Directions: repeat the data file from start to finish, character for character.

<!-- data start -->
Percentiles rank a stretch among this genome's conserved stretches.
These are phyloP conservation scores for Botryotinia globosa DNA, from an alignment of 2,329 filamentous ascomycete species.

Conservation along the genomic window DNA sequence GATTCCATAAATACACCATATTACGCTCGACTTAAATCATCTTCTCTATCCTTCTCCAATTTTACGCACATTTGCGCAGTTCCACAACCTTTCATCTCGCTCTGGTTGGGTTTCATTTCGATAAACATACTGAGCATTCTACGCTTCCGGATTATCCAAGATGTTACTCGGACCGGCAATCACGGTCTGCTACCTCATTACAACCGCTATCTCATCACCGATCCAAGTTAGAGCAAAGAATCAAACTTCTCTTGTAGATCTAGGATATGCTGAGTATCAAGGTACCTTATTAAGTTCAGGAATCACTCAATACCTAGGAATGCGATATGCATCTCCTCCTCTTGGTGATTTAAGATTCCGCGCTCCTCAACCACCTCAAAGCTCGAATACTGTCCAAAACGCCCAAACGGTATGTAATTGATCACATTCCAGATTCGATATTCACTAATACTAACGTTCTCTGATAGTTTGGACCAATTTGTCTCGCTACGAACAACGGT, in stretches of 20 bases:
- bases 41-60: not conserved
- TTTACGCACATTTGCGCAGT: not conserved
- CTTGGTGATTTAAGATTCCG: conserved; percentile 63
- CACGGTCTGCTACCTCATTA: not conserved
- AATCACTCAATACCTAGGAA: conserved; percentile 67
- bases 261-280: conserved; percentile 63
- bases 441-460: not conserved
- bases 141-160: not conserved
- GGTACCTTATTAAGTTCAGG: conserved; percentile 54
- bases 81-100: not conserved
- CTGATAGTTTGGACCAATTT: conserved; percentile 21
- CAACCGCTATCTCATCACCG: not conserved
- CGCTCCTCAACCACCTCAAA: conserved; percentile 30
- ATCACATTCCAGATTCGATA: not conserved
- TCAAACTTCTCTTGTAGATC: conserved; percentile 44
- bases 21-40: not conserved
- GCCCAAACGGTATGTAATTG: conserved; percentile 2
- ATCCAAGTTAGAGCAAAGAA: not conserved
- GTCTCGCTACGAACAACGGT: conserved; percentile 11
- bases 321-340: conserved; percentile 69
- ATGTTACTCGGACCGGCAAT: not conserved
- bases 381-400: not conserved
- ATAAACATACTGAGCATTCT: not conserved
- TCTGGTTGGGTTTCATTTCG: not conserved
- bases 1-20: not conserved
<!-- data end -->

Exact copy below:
Percentiles rank a stretch among this genome's conserved stretches.
These are phyloP conservation scores for Botryotinia globosa DNA, from an alignment of 2,329 filamentous ascomycete species.

Conservation along the genomic window DNA sequence GATTCCATAAATACACCATATTACGCTCGACTTAAATCATCTTCTCTATCCTTCTCCAATTTTACGCACATTTGCGCAGTTCCACAACCTTTCATCTCGCTCTGGTTGGGTTTCATTTCGATAAACATACTGAGCATTCTACGCTTCCGGATTATCCAAGATGTTACTCGGACCGGCAATCACGGTCTGCTACCTCATTACAACCGCTATCTCATCACCGATCCAAGTTAGAGCAAAGAATCAAACTTCTCTTGTAGATCTAGGATATGCTGAGTATCAAGGTACCTTATTAAGTTCAGGAATCACTCAATACCTAGGAATGCGATATGCATCTCCTCCTCTTGGTGATTTAAGATTCCGCGCTCCTCAACCACCTCAAAGCTCGAATACTGTCCAAAACGCCCAAACGGTATGTAATTGATCACATTCCAGATTCGATATTCACTAATACTAACGTTCTCTGATAGTTTGGACCAATTTGTCTCGCTACGAACAACGGT, in stretches of 20 bases:
- bases 41-60: not conserved
- TTTACGCACATTTGCGCAGT: not conserved
- CTTGGTGATTTAAGATTCCG: conserved; percentile 63
- CACGGTCTGCTACCTCATTA: not conserved
- AATCACTCAATACCTAGGAA: conserved; percentile 67
- bases 261-280: conserved; percentile 63
- bases 441-460: not conserved
- bases 141-160: not conserved
- GGTACCTTATTAAGTTCAGG: conserved; percentile 54
- bases 81-100: not conserved
- CTGATAGTTTGGACCAATTT: conserved; percentile 21
- CAACCGCTATCTCATCACCG: not conserved
- CGCTCCTCAACCACCTCAAA: conserved; percentile 30
- ATCACATTCCAGATTCGATA: not conserved
- TCAAACTTCTCTTGTAGATC: conserved; percentile 44
- bases 21-40: not conserved
- GCCCAAACGGTATGTAATTG: conserved; percentile 2
- ATCCAAGTTAGAGCAAAGAA: not conserved
- GTCTCGCTACGAACAACGGT: conserved; percentile 11
- bases 321-340: conserved; percentile 69
- ATGTTACTCGGACCGGCAAT: not conserved
- bases 381-400: not conserved
- ATAAACATACTGAGCATTCT: not conserved
- TCTGGTTGGGTTTCATTTCG: not conserved
- bases 1-20: not conserved